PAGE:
Highland Bridge is two to seven miles from MSP’s International Airport, the downtowns of Saint Paul and Minneapolis ,and the Mall of America. It is in the heart of a thriving business community, near dozens of educational and research institutions, has transit and nearby rail corridor access and sits along the unique gorge of the Mississippi National River and Recreation Area. This active, amenity-rich area will attract residents, visitors, employers and employees to create a robust neighborhood.




Site Plan:




The public art commission for Highland Bridge is funded by the City’s Public Art Ordinance, related to Capital Improvement Bonds (CIB). This Ordinance was founded on the aspirations and vision of civic leaders, artists, and the community for a creative city at the headwaters of the Mississippi River. It arose from decades of exploration and observation as the City planned its future, as its population diversified, and as the practice of public art evolved. The City Council passed the Ordinance in 2009, creating a powerful tool that places artists at the core of civic action in shaping the form and experience of the city.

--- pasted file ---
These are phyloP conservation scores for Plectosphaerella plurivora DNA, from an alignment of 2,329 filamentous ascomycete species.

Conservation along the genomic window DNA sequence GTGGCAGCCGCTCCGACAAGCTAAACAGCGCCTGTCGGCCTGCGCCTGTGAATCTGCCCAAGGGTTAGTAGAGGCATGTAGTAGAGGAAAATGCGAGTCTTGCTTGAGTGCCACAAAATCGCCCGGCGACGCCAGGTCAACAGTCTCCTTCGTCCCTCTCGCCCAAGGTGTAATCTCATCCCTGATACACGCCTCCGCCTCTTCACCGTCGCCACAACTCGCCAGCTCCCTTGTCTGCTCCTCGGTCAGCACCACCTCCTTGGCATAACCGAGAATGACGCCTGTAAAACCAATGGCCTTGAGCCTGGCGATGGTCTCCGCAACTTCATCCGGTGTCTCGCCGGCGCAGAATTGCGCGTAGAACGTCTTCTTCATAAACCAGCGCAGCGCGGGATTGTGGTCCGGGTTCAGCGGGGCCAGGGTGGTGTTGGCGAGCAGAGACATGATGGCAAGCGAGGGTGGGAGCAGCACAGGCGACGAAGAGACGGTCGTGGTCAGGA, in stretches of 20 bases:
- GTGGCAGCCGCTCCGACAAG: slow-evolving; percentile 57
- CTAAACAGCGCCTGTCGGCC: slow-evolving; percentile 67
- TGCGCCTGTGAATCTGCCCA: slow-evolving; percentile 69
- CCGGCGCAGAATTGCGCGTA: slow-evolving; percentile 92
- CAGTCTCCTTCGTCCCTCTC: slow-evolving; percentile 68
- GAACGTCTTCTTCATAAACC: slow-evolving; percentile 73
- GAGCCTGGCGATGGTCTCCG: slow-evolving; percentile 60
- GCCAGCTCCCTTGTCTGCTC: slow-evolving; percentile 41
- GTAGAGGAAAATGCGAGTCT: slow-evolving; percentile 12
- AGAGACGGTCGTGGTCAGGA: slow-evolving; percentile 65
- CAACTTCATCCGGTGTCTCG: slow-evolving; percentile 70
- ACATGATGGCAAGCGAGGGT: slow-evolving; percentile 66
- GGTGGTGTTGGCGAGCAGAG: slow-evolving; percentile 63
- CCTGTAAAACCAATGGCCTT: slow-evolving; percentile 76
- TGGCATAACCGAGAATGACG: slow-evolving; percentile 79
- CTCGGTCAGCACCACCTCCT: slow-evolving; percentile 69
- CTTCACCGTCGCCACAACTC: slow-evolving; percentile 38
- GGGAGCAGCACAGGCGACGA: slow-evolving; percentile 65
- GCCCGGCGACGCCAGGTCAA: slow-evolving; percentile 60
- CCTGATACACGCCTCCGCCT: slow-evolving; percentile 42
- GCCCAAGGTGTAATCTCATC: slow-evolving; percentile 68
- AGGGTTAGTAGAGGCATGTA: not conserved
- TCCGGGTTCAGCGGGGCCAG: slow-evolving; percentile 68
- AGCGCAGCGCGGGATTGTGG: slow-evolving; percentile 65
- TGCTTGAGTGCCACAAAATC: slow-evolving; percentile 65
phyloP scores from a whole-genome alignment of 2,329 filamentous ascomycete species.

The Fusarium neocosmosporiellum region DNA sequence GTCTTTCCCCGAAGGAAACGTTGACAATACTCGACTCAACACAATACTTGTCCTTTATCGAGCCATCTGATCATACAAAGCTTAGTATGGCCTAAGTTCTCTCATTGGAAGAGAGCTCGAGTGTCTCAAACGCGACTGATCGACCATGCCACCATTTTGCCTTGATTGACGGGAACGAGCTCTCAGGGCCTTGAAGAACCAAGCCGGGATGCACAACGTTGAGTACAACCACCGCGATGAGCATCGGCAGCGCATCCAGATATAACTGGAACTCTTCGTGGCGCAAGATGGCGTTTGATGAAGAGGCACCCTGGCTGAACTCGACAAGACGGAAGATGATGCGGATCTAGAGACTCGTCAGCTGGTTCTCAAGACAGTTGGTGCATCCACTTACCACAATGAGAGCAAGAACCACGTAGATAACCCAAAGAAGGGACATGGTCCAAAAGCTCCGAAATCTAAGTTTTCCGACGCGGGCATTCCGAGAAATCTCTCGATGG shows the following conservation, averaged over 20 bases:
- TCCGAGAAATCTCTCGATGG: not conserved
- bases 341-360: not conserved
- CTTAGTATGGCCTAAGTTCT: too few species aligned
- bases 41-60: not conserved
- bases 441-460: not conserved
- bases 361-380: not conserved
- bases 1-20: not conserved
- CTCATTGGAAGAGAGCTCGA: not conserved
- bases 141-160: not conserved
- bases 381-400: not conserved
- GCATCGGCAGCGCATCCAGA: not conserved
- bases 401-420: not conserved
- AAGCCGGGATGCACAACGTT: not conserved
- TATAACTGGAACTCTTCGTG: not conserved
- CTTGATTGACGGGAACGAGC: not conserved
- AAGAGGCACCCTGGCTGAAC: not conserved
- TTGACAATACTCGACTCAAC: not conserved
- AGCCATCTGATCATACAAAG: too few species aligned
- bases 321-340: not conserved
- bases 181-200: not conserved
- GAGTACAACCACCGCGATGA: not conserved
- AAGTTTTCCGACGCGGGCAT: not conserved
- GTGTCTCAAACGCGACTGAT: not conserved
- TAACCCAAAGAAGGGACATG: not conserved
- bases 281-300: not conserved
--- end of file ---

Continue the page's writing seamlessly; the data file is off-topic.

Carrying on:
Public Art Saint Paul, a private non-profit that often partners with the City of Saint Paul, was charged by the City Council in 2005 to draft significant revision to its existing ordinance. Public Art Saint Paul researched and reviewed the history of public art development in Saint Paul; the City’s existing public art ordinance, policies and practices; the work of non-profits and community organizations to develop and care for public art; city-wide and neighborhood plans that reference public art; plans and policies that express the City’s capital development values; and the public art policies and experiences of other cities nationwide.